Wine not?

Hello winelover! If you feel that wine-speak is not for you, you will be happy to know that I talk about wine like I talk about people and nature. Communicating in simple terms works best for all of us. Wine is so much fun and that's why I am so serious about it!

Effi drinks wine and she loves it.

Saturday, 20 July 2013

Why do people remind me of wine?

Coucou, il y a quelqu'un ?

Hi, is anyone here?

Lately, it's been so lovely and sunny in London, I just can't stand the thought of staying in during the weekend. Last week I got to visit Brighton and today Sandgate, which is really charming. If you enjoy spending time in the countryside I totally recommend a trip to Kent ("The Garden of England"). 
As one does, when I am traveling by car or train I enjoy immersing in thoughts and today's was mainly about the question "Why do people remind me of wine?” Do you trouble yourselves with this kind of mysteries or am I just being weird?
If you wish to find an answer to the question “What is wine?” and you feel uncomfortable when asked to describe it, try to use characteristics of your best friend, your parents or your colleagues. Some examples would be “playful”, “robust”, “complex” and, why not, “pretty”.
Looks matter and this is why the first opinion we tend to express about people is mostly based on their appearance; the same goes for wine. The color of a wine can give you valuable information about its quality and age. A bright lemon color or a deep ruby will catch your attention; one can understand the difference between a youthful or aged wine and one with significant faults such as oxidation or reduction.
But as with people, some of the faults you initially identify, they might be easily repaired or overlooked and finally enjoyed. Let's say you are in doubt about the wine in your glass being reduced; a smell of rotten eggs or boiled cabbage when heavily reduced or a roasted aroma, when in low levels. Have you tried popping a copper coin in the glass (known as the “copper penny trick “)? Yes, I just said that! Swirl the coin in your glass and the unpleasant aromas will faint and the fruit will become fresher and cleaner. The analogy with people lies with the fact that sometimes you are not able or willing to see past a person’s grumpiness or fatigue. But have you tried smiling at them, or allowed them to go through the elevator first? You will be surprised with the good outcome, because they might smile back at you! Some wine drinkers find low levels of reduction interesting in a wine and feel that it brings some complexity and character. You know what they say; "We like people for their qualities, but love them for their defects."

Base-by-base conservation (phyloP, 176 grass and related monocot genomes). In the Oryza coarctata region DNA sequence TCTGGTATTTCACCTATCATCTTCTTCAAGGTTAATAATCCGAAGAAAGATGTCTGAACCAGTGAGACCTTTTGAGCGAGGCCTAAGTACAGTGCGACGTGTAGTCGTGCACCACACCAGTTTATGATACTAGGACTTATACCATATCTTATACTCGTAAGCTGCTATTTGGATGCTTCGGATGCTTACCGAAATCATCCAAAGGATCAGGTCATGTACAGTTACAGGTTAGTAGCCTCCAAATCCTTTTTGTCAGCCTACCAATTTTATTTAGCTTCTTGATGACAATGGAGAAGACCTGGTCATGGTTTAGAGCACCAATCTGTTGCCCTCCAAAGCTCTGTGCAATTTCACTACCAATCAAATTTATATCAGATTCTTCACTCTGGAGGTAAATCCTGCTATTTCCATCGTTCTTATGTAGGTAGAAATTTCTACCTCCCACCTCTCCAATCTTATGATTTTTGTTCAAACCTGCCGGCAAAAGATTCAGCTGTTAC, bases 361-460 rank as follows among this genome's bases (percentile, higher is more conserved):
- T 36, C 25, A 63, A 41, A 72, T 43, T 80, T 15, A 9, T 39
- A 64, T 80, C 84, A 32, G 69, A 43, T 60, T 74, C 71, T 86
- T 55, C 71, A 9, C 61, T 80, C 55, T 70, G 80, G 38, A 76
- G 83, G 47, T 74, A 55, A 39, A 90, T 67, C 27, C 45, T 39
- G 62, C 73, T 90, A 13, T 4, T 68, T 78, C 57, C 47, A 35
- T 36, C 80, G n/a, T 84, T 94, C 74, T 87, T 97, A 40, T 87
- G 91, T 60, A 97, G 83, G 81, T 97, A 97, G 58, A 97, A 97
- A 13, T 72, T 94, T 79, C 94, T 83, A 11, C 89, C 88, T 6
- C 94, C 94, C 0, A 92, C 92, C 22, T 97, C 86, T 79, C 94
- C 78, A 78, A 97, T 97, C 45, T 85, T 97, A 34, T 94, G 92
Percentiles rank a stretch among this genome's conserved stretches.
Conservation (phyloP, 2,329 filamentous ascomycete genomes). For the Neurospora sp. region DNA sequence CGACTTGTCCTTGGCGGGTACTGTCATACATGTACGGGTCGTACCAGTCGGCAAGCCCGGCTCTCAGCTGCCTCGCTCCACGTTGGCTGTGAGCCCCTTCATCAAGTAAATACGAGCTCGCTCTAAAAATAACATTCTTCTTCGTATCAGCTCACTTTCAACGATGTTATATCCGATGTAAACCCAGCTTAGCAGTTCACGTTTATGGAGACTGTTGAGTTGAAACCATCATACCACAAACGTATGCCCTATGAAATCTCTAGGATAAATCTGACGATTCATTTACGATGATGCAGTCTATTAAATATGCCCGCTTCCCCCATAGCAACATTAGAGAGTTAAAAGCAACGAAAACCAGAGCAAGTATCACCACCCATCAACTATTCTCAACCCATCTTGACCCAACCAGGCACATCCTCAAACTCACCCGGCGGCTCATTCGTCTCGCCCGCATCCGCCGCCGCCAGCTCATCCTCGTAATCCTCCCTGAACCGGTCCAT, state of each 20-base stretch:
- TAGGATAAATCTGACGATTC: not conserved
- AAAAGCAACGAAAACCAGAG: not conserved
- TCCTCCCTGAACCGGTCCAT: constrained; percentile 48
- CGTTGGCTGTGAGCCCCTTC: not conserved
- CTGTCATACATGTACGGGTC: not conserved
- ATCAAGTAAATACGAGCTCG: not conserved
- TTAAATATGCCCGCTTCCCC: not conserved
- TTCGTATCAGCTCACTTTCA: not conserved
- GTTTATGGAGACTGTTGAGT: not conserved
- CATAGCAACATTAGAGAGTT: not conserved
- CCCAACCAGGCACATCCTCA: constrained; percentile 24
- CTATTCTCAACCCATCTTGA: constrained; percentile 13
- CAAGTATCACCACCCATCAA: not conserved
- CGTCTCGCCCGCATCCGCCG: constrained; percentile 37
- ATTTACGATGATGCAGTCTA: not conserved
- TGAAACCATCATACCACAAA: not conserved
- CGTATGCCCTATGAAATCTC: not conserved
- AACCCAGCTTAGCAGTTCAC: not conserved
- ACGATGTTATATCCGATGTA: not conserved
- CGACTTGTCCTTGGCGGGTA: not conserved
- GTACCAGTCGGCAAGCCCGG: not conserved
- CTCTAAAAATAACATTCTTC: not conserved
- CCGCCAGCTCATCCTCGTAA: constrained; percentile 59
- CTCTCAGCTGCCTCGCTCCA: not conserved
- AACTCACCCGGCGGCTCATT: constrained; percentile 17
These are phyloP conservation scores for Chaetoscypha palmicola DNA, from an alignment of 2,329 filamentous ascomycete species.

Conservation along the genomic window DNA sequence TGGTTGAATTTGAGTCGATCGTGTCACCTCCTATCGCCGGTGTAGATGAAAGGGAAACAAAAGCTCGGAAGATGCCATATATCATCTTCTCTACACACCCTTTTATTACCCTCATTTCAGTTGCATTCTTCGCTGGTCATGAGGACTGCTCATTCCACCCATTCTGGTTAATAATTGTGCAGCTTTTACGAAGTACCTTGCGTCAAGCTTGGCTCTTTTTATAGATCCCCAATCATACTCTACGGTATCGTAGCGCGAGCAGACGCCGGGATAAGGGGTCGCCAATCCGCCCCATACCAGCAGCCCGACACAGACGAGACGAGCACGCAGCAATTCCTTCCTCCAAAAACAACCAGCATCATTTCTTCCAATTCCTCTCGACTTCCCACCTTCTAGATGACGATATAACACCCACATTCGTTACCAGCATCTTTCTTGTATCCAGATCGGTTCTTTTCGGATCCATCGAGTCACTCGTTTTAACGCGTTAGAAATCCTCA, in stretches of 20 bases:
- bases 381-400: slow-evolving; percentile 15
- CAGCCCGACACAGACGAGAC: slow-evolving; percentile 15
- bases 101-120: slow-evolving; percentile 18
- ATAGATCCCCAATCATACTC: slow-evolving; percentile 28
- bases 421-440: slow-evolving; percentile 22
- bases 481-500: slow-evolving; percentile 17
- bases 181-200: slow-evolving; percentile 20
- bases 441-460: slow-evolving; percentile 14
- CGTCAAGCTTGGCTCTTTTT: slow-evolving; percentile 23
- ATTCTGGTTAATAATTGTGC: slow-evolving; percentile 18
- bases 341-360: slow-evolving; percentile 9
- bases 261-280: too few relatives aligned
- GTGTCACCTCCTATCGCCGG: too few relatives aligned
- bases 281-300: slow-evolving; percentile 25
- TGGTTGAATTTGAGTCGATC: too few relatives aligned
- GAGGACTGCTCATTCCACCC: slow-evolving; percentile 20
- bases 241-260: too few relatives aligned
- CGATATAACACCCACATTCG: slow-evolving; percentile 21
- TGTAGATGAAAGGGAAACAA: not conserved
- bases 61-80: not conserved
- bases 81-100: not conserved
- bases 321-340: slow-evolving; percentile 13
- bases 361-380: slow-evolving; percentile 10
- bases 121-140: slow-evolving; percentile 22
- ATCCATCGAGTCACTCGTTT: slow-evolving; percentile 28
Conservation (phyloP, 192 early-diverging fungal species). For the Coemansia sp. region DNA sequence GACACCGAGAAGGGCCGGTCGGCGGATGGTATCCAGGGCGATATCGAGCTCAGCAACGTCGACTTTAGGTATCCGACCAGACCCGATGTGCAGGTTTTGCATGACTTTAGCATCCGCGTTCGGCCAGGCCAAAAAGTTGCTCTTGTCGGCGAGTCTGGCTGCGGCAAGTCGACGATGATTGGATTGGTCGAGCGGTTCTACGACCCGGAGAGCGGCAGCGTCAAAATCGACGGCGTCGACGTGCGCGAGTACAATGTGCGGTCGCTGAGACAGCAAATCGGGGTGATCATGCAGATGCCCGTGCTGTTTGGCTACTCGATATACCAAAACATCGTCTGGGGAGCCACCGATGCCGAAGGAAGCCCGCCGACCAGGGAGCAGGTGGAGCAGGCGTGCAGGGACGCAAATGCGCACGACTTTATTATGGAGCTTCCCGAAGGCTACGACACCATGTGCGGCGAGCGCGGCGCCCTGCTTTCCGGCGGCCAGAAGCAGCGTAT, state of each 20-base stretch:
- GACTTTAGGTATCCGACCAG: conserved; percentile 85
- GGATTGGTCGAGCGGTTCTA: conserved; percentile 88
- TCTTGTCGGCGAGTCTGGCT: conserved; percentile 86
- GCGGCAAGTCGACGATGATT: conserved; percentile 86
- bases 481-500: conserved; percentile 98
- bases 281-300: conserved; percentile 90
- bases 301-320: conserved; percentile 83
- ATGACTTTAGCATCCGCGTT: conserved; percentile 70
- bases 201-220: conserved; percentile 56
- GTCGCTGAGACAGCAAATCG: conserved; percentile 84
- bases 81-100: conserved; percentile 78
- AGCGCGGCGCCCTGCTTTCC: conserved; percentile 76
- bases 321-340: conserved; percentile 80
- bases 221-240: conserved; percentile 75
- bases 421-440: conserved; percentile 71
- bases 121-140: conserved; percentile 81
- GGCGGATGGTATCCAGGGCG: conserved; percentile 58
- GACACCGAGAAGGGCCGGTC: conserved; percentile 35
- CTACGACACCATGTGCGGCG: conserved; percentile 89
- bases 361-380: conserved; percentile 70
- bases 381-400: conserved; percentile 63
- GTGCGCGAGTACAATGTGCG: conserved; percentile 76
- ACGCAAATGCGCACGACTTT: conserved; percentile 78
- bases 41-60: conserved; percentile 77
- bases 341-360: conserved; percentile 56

Wines, when bereaved from oxygen, may develop some funky aromas; nothing that a simple decanting can’t fix. There are times in our lives that we, as individuals, also “need some space”. Here lies the analogy again, humans and wine both need their own space from time to time in order to develop and explore their true potential.